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  • Who We Are

    Providence Fire Fighters IAFF Local 799 is the labor union that represents firefighters in the City of Providence, Rhode Island.

    Our mission is to preserve and enhance the economic and social standing of our members in a manner commensurate with their heroic calling, and to safeguard the people of the city we serve by ensuring that the members of the Providence Fire Department, acting in accordance with the highest ethical and professional standards, are provided with the necessary equipment and training to protect the citizens and visitors to this great city.

    Feb 15, 2018
    Officers & Staff

    Michael Foley

    Email: mfoley@providencefirefighters.org
    Phone: 4018374207
    Vice President

    Adam Chuman

    Email: achuman@providencefirefighters.org
    Phone: 4016179863 

    Hans Ramsden

    Email: hramsden@providencefirefighters.org 

    Robert Crellin

    Email: rcrellin@providencefirefighters.org
    "A" Group Representative

    Bobby Jeans

    Email: rpacheco@providencefirefighers.org

    "B" Group Representative

    Cornelio Fernandez

    Email: cfernandez@providencefirefighters.org 
    "C" Group Representative

    James Smith

    Email: jsmith@providencefirefighters.org
    "D" Group Representative

    Brandon Araujo

    Email: baraujo@providencefirefighters.org
    Special Services Representative

    David Palumbo

    Email: dpalumbo@providencefirefighters.org
    Health and Safety Advocate

    Anthony Toro

    Email: atoro@providencefirefighters.org 

    Employee Assistance Program Representative

    Anthony Lancellotti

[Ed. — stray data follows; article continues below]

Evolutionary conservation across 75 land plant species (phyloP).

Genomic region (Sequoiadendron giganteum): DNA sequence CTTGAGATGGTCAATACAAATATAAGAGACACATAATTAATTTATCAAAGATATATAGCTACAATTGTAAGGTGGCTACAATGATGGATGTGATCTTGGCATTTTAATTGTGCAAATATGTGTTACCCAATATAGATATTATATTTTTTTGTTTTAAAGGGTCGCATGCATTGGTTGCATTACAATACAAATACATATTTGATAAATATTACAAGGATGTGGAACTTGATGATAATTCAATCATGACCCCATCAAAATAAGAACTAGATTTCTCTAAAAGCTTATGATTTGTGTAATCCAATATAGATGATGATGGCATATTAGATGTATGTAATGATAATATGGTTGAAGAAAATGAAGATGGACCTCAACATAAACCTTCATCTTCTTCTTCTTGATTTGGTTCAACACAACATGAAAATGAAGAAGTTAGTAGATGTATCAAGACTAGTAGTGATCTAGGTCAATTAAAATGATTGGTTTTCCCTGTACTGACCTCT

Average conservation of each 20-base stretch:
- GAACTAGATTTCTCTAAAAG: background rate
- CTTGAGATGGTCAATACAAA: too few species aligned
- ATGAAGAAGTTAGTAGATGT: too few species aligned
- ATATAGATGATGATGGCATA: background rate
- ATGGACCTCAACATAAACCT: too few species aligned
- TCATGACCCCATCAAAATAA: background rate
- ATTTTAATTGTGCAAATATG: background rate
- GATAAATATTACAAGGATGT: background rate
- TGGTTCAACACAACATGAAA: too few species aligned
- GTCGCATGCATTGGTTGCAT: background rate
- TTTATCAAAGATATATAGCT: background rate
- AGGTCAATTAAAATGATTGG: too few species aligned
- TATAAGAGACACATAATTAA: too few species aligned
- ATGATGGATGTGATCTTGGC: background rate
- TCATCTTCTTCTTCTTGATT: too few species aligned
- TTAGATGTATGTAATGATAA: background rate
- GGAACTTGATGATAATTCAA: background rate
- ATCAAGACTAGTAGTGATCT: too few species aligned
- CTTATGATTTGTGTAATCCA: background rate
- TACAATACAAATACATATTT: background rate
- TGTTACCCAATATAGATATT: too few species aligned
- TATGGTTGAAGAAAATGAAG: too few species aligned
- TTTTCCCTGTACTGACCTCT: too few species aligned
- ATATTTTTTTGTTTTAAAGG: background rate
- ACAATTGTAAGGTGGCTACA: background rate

Email: alancellotti@providencefirefighters.org

    Feb 15, 2018

    Feb 15, 2018

    The Providence Fire Department is the second largest fire department in New England and the second oldest professional paid organization in the country, March 1, 1854. However, much of the organizational structure, heritage, tradition and pride of the Providence Fire Department can be traced to the creation of a volunteer fire service established a hundred years earlier.

    1754 brought a request by the Providence townspeople to the General Assembly to appoint James Angell and Obidiah Brown to evaluate and assess a tax in order to raise money for the purchase of the town’s first large water engine. The same act of legislation also required every Providence homeowner to acquire a pair of two gallon leather buckets to carry water to the new engine thus, forming a bucket brigade.

    A second larger engine was purchased in 1759 and again the citizens of Providence petitioned the General Assembly, this time to enact a law to establish two classes of fire officials. The first were the “presidents of the fire wards”. Their primary function was to formulate policy but when a fire erupted they gave directions for tearing down or blowing up any house or houses to prevent the further spread of fire. The Presidents carried a tin speaking trumpet painted white as a symbol of their authority and used the trumpet to amplify their voices during overall command at the scene of working fires.

    The second category of officers, were the “fire constables” or “fire wards.” They were empowered to direct actual firefighting efforts. Fire wards issued orders on the noisy fire ground and kept the men on the hand pumpers in time through their red trumpets. Disobeying their commands was ill advised as this would bring heavy fines.

    Some time later a third category of volunteers known as engine-men were appointed to operate the engines. All volunteers were required to wear a badge on their helmet and uniform identifying which engine company they were a member. This practice is still used to identify company members.